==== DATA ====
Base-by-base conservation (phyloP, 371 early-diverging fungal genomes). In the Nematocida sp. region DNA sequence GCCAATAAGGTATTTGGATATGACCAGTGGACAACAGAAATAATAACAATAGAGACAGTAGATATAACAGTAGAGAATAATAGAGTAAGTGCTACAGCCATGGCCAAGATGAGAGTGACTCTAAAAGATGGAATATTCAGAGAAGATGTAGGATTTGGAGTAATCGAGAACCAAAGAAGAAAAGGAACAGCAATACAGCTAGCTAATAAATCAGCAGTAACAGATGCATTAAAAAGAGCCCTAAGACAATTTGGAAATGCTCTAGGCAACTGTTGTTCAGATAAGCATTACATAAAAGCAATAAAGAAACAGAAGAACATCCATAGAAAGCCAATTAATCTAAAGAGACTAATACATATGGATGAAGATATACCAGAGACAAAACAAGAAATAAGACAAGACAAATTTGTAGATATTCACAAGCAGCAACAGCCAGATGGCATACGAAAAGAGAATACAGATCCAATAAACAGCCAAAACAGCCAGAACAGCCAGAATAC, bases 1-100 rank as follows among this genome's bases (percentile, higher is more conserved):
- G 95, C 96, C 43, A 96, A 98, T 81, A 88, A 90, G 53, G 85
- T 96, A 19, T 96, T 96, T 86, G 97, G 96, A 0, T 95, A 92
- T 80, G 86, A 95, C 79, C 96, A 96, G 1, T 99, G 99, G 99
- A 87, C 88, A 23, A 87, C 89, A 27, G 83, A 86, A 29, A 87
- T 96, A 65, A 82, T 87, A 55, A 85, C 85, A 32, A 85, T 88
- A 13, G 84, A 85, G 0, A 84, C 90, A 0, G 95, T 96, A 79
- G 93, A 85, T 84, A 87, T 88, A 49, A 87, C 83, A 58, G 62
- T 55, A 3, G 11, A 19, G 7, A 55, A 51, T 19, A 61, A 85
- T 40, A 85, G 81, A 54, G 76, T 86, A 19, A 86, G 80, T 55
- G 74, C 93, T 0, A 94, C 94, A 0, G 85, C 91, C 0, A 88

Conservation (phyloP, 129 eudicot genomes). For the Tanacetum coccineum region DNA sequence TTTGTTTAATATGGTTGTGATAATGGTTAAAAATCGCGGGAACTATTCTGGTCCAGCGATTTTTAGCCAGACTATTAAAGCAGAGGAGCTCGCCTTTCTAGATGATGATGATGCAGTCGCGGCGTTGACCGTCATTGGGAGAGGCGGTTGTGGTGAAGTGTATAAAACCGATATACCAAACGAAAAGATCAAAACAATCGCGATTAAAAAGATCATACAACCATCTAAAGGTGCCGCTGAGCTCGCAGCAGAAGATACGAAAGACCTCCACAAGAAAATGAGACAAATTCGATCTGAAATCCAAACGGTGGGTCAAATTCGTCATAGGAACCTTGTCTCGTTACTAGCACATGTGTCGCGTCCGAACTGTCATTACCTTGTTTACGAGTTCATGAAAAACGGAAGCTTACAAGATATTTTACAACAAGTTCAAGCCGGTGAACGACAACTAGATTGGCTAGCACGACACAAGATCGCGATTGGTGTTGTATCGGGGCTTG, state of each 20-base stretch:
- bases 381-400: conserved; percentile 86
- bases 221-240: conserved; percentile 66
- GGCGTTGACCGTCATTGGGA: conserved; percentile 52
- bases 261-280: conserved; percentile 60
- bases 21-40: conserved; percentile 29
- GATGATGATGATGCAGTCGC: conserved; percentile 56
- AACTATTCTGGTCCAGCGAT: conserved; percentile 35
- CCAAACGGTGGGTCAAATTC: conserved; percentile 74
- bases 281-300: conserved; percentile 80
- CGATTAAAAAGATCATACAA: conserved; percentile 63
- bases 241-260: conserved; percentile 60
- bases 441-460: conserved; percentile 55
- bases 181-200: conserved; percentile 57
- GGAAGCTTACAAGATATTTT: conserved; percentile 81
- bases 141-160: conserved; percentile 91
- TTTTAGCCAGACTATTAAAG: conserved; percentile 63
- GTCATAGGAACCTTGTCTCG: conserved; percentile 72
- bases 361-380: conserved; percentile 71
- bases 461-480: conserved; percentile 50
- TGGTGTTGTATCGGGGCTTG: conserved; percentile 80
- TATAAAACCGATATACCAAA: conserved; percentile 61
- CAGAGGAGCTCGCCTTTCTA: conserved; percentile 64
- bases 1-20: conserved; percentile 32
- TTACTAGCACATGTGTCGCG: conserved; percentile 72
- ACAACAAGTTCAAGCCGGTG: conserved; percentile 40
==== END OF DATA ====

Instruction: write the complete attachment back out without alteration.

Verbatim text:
Base-by-base conservation (phyloP, 371 early-diverging fungal genomes). In the Nematocida sp. region DNA sequence GCCAATAAGGTATTTGGATATGACCAGTGGACAACAGAAATAATAACAATAGAGACAGTAGATATAACAGTAGAGAATAATAGAGTAAGTGCTACAGCCATGGCCAAGATGAGAGTGACTCTAAAAGATGGAATATTCAGAGAAGATGTAGGATTTGGAGTAATCGAGAACCAAAGAAGAAAAGGAACAGCAATACAGCTAGCTAATAAATCAGCAGTAACAGATGCATTAAAAAGAGCCCTAAGACAATTTGGAAATGCTCTAGGCAACTGTTGTTCAGATAAGCATTACATAAAAGCAATAAAGAAACAGAAGAACATCCATAGAAAGCCAATTAATCTAAAGAGACTAATACATATGGATGAAGATATACCAGAGACAAAACAAGAAATAAGACAAGACAAATTTGTAGATATTCACAAGCAGCAACAGCCAGATGGCATACGAAAAGAGAATACAGATCCAATAAACAGCCAAAACAGCCAGAACAGCCAGAATAC, bases 1-100 rank as follows among this genome's bases (percentile, higher is more conserved):
- G 95, C 96, C 43, A 96, A 98, T 81, A 88, A 90, G 53, G 85
- T 96, A 19, T 96, T 96, T 86, G 97, G 96, A 0, T 95, A 92
- T 80, G 86, A 95, C 79, C 96, A 96, G 1, T 99, G 99, G 99
- A 87, C 88, A 23, A 87, C 89, A 27, G 83, A 86, A 29, A 87
- T 96, A 65, A 82, T 87, A 55, A 85, C 85, A 32, A 85, T 88
- A 13, G 84, A 85, G 0, A 84, C 90, A 0, G 95, T 96, A 79
- G 93, A 85, T 84, A 87, T 88, A 49, A 87, C 83, A 58, G 62
- T 55, A 3, G 11, A 19, G 7, A 55, A 51, T 19, A 61, A 85
- T 40, A 85, G 81, A 54, G 76, T 86, A 19, A 86, G 80, T 55
- G 74, C 93, T 0, A 94, C 94, A 0, G 85, C 91, C 0, A 88

Conservation (phyloP, 129 eudicot genomes). For the Tanacetum coccineum region DNA sequence TTTGTTTAATATGGTTGTGATAATGGTTAAAAATCGCGGGAACTATTCTGGTCCAGCGATTTTTAGCCAGACTATTAAAGCAGAGGAGCTCGCCTTTCTAGATGATGATGATGCAGTCGCGGCGTTGACCGTCATTGGGAGAGGCGGTTGTGGTGAAGTGTATAAAACCGATATACCAAACGAAAAGATCAAAACAATCGCGATTAAAAAGATCATACAACCATCTAAAGGTGCCGCTGAGCTCGCAGCAGAAGATACGAAAGACCTCCACAAGAAAATGAGACAAATTCGATCTGAAATCCAAACGGTGGGTCAAATTCGTCATAGGAACCTTGTCTCGTTACTAGCACATGTGTCGCGTCCGAACTGTCATTACCTTGTTTACGAGTTCATGAAAAACGGAAGCTTACAAGATATTTTACAACAAGTTCAAGCCGGTGAACGACAACTAGATTGGCTAGCACGACACAAGATCGCGATTGGTGTTGTATCGGGGCTTG, state of each 20-base stretch:
- bases 381-400: conserved; percentile 86
- bases 221-240: conserved; percentile 66
- GGCGTTGACCGTCATTGGGA: conserved; percentile 52
- bases 261-280: conserved; percentile 60
- bases 21-40: conserved; percentile 29
- GATGATGATGATGCAGTCGC: conserved; percentile 56
- AACTATTCTGGTCCAGCGAT: conserved; percentile 35
- CCAAACGGTGGGTCAAATTC: conserved; percentile 74
- bases 281-300: conserved; percentile 80
- CGATTAAAAAGATCATACAA: conserved; percentile 63
- bases 241-260: conserved; percentile 60
- bases 441-460: conserved; percentile 55
- bases 181-200: conserved; percentile 57
- GGAAGCTTACAAGATATTTT: conserved; percentile 81
- bases 141-160: conserved; percentile 91
- TTTTAGCCAGACTATTAAAG: conserved; percentile 63
- GTCATAGGAACCTTGTCTCG: conserved; percentile 72
- bases 361-380: conserved; percentile 71
- bases 461-480: conserved; percentile 50
- TGGTGTTGTATCGGGGCTTG: conserved; percentile 80
- TATAAAACCGATATACCAAA: conserved; percentile 61
- CAGAGGAGCTCGCCTTTCTA: conserved; percentile 64
- bases 1-20: conserved; percentile 32
- TTACTAGCACATGTGTCGCG: conserved; percentile 72
- ACAACAAGTTCAAGCCGGTG: conserved; percentile 40